Cytology of the aqueous humor showing multiple lymphoblastic cells, with nuclear-cytoplasmic disproportion, large hyperchromatic nuclei, scanty cytoplasm, and cytoplasmic vacuoles (Wright-Giemsa stain, original magnification ×100).

Figure 2.

Cytology of the aqueous humor showing multiple lymphoblastic cells, with nuclear-cytoplasmic disproportion, large hyperchromatic nuclei, scanty cytoplasm, and cytoplasmic vacuoles (Wright-Giemsa stain, original magnification ×100).

One week after the last intravitreal methotrexate injection, there was no anterior chamber reaction, iris and ciliary body morphology normalized, and the left eye BCVA improved to 20/50. The patient developed a mild methotrexate-associated keratopathy, treated with lubricant eye drops. Keratitis resolved within 2 months, BCVA improved to 20/30, and the left eye appeared normal without any signs of neoplasm relapse (Figure 3). Complementary examinations did not detect signs of bone marrow disease or central nervous system leukemia. Despite all therapies, the disease aggressively relapsed in the bone marrow and central nervous system 3 months after the last intravitreal methotrexate injection and the patient died without current clinical signs of ocular relapse.

Left eye ophthalmological examination 2 months after the eighth intravitreal methotrexate injection. (A–B) Slit-lamp photographs showing improvement of iris color and morphology, without anterior chamber reaction. (C) Axial vertical, (D) 6-o'clock longitudinal, and (E) 6-o'clock transverse ultrasound biomicroscopy scans showing normal iris and ciliary body morphology.

Figure 3.

Left eye ophthalmological examination 2 months after the eighth intravitreal methotrexate injection. (A–B) Slit-lamp photographs showing improvement of iris color and morphology, without anterior chamber reaction. (C) Axial vertical, (D) 6-o'clock longitudinal, and (E) 6-o'clock transverse ultrasound biomicroscopy scans showing normal iris and ciliary body morphology.

Discussion

Iris and ciliary body infiltration by acute lymphoblastic leukemia is rare.3 Nevertheless, clinicians must be alert to ocular abnormalities during patient follow-up.5 Blurred vision, eye redness, anterior chamber reaction, and focal or diffuse change in iris shape or color are common clinical signs and symptoms of anterior segment neoplasm infiltration. Therefore, ophthalmologists should exclude other causes of anterior uveitis, especially rheumathologic and opportunistic infections.3 In this case report, anterior chamber leukemic infiltration was the first sign of systemic relapse in acute lymphoblastic leukemia. Cytology of intraocular fluids and serial ultrasound biomicroscopy were essential tools in patient diagnosis and follow-up. We are aware of only one other report of ultrasound biomicroscopy findings in ocular relapse in acute lymphoblastic leukemia.10

Patients with leukemic infiltration of the eye must also be screened for relapse in other tissues and organs, especially the central nervous system. Regardless of the involvement of non-ocular tissues, a combination of local ocular treatments with systemic chemotherapy is indicated to eliminate the underlying disease.3 Methotrexate is a well-established drug in systemic chemotherapy for acute lymphoblastic leukemia and intrathecally for central nervous system relapse.11 Additionally, intravitreal methotrexate for intraocular lymphomas has also showed good outcomes.12 Currently, there is no optimal treatment for ocular infiltration by lymphoblastic cells in acute lymphoblastic leukemia.8 Radiotherapy of the eye is the most commonly used modality,3 but adverse effects such as dry eye, cataract, retinopathy, and optic neuropathy may worsen the visual prognosis.13 We report, for the first time, the use of intravitreal methotrexate for ocular acute lymphoblastic leukemia relapse, administered by weekly injections (400 µg/0.1 mL) until complete resolution of lesions.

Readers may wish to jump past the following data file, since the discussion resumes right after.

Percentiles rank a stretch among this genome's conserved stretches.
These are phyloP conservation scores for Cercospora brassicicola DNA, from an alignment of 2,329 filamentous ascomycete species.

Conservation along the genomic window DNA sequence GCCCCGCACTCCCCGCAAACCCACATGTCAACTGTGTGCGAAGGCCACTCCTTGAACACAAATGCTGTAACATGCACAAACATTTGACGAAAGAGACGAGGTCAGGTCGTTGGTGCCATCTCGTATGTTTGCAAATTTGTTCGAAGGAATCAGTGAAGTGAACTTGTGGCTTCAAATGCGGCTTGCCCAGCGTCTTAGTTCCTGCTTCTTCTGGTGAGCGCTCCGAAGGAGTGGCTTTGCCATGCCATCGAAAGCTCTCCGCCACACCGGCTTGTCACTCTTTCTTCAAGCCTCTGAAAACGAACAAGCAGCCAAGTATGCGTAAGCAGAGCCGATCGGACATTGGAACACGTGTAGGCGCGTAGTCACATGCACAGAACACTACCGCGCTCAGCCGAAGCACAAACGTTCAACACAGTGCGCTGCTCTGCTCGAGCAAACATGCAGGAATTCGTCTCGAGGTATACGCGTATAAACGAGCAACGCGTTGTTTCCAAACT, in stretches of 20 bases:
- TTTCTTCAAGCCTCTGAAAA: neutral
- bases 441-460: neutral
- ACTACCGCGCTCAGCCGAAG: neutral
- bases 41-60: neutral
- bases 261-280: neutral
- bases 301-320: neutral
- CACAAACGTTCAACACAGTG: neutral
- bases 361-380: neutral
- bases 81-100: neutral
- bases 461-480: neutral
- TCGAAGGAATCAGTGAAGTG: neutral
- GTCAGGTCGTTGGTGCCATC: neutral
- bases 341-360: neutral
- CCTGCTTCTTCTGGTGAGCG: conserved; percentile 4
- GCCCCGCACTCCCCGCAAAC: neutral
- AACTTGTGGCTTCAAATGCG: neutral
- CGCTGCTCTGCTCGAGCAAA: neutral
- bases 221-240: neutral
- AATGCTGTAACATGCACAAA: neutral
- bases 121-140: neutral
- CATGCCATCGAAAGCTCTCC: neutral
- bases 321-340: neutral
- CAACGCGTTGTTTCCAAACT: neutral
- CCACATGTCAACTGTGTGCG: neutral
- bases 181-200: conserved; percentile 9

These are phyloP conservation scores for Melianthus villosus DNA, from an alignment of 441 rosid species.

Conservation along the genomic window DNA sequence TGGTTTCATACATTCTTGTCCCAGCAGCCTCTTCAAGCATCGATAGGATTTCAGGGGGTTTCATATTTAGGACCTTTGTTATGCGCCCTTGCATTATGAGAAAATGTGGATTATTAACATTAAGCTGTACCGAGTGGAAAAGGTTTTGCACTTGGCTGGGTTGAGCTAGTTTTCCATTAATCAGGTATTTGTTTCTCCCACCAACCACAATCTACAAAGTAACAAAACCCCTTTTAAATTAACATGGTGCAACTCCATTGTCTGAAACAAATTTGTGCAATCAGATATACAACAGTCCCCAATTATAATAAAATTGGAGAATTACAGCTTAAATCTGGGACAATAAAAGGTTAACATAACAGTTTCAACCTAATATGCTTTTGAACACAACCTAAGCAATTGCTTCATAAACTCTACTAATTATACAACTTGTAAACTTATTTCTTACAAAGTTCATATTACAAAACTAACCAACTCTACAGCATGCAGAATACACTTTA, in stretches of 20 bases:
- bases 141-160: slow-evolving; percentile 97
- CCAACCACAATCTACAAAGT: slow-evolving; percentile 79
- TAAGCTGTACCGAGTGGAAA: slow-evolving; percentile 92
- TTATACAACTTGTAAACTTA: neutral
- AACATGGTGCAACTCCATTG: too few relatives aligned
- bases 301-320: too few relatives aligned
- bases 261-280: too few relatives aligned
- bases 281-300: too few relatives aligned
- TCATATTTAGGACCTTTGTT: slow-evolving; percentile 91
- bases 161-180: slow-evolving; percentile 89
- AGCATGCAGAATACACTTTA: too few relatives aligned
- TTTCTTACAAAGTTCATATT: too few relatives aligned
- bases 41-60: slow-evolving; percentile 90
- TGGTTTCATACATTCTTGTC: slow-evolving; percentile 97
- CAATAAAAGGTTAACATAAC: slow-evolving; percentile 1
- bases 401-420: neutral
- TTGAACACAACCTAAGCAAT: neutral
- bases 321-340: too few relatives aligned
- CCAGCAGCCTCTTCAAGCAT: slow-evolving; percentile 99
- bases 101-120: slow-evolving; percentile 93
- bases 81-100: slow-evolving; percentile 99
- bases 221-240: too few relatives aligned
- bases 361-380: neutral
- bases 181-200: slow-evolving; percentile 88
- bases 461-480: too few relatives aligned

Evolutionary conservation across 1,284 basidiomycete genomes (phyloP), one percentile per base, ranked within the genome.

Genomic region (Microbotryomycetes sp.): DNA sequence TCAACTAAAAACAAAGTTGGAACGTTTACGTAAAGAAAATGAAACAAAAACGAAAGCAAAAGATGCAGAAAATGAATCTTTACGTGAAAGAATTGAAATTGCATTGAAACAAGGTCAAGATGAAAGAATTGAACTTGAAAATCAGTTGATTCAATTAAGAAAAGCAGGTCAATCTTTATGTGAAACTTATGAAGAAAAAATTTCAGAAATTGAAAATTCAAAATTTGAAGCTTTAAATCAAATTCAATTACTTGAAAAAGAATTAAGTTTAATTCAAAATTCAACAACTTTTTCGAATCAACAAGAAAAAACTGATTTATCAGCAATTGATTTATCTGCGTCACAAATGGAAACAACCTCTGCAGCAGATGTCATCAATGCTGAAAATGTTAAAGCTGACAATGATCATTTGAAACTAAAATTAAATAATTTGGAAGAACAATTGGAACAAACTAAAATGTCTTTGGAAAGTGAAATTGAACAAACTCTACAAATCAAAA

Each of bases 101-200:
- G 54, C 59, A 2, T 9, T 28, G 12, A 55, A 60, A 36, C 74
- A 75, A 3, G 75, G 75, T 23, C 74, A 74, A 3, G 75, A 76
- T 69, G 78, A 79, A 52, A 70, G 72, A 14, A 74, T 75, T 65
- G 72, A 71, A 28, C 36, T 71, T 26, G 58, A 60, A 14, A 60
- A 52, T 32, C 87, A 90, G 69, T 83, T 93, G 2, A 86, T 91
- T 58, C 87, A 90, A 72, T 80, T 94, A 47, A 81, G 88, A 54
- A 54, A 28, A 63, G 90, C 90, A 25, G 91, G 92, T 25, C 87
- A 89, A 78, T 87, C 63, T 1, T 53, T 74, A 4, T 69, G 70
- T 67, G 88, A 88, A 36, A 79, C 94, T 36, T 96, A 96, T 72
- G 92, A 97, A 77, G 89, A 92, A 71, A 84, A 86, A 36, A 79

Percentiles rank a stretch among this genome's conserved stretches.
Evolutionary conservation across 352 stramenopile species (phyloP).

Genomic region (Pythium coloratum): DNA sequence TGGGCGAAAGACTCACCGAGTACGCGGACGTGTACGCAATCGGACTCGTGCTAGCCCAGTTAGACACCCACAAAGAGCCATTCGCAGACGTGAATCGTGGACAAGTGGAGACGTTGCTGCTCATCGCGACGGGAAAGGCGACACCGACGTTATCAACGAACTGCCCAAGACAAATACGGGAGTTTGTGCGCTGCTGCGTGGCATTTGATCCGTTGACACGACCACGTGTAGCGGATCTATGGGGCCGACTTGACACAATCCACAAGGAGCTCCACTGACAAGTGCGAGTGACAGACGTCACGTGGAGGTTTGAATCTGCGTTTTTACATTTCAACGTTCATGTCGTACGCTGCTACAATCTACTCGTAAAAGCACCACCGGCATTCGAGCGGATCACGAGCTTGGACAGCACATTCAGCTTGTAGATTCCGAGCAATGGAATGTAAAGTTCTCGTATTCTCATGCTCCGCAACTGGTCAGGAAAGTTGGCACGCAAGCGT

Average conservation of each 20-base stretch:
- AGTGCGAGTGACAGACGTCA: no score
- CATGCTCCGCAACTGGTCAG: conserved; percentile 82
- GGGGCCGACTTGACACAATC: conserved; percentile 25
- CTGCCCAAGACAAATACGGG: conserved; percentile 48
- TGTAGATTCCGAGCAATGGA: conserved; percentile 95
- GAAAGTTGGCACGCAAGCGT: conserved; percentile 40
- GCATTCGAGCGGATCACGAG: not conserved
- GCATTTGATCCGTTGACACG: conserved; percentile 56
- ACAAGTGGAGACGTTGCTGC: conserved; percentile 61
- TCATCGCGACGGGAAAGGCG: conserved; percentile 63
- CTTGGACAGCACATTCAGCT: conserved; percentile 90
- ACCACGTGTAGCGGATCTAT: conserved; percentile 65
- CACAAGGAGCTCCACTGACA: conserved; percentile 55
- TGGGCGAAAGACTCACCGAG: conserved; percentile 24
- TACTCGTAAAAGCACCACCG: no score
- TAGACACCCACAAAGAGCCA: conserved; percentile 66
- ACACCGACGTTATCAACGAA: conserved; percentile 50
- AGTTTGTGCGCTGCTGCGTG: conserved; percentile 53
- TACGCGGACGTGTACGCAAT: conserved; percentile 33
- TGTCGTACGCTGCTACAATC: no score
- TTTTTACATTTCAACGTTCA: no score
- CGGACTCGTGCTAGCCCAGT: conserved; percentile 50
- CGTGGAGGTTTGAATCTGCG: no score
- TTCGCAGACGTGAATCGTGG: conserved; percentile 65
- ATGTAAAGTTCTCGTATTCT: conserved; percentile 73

According to Akiyama et al.,12 weekly intravitreal methotrexate (400 µg/0.1 mL) administration for ocular lymphoma yields fewer adverse effects with good outcomes. Palakurthi et al.14 also noted that tumoricidal levels of methotrexate might be achieved with weekly intravitreal injections of 400 µg.14 In our case report, after eight weekly injections, there was a complete reorganization of the anterior segment morphology, absence of anterior chamber cells, and patient visual acuity dramatically improved. Methotrexate-associated keratopathy was the only observed adverse effect.

We report a unique case of iris and ciliary body infiltration by acute lymphoblastic leukemia treated with intravitreal methotrexate. Further studies and more complex research designs are necessary to investigate the long-term benefits of intravitreal methotrexate against ocular infiltration by acute lymphoblastic leukemia, the optimal chemotherapy treatment, and to compare different treatments.

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Authors

From the Department of Ophthalmology, Federal University of Espírito Santo, Vitória, Espírito Santo, Brazil (LGMM, KK); and Hospital Evangélico de Vila Velha, Vila Velha, Espírito Santo, Brazil (PdE).

The authors have no financial or proprietary interest in the materials presented herein.

The authors thank Dr. Gláucia Perini Zouain for referring the patient, Dr. Carlos Musso for the cytological analysis, and Dr. Luiz Fernando Teixeira for his assistance.

Correspondence: Luiz Guilherme M. Mello, MD, Federal University of Espírito Santo, Av. Marechal Campos, 1468, Maruipe, Vitória, Espírito Santo 29040-090, Brazil. E-mail: marchesi_lg@hotmail.com

Received: March 18, 2018
Accepted: May 25, 2018
Posted Online: August 29, 2018

10.3928/01913913-20180608-02